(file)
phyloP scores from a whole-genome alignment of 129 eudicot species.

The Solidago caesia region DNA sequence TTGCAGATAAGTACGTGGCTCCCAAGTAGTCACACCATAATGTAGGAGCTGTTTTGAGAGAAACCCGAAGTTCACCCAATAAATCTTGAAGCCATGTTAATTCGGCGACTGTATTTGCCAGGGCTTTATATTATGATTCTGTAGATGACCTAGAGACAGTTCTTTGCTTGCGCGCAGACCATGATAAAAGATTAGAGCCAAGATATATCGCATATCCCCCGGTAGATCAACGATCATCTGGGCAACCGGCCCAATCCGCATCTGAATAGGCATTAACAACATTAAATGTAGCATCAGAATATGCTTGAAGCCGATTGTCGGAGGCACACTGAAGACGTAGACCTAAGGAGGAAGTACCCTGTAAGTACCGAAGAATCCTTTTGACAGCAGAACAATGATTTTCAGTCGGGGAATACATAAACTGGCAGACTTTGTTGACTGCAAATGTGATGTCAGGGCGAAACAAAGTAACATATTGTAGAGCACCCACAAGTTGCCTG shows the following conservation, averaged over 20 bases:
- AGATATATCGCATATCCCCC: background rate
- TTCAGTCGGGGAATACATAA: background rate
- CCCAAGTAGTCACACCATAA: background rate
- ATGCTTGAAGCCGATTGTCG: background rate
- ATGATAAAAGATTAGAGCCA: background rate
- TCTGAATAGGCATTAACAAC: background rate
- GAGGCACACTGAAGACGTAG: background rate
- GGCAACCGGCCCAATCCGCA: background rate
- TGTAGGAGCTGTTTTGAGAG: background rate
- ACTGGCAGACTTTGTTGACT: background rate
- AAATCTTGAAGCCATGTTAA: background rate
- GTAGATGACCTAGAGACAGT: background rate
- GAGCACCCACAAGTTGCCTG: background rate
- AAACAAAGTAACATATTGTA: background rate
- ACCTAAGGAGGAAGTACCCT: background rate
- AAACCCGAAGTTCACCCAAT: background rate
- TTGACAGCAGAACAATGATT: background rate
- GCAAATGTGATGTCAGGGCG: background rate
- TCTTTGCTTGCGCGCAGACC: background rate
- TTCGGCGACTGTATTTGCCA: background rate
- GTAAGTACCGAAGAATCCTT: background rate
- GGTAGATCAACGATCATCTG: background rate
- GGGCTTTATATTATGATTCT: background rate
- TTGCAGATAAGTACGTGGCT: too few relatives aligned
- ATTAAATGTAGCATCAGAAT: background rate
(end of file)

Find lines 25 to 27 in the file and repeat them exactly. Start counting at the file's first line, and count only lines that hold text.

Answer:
- GGGCTTTATATTATGATTCT: background rate
- TTGCAGATAAGTACGTGGCT: too few relatives aligned
- ATTAAATGTAGCATCAGAAT: background rate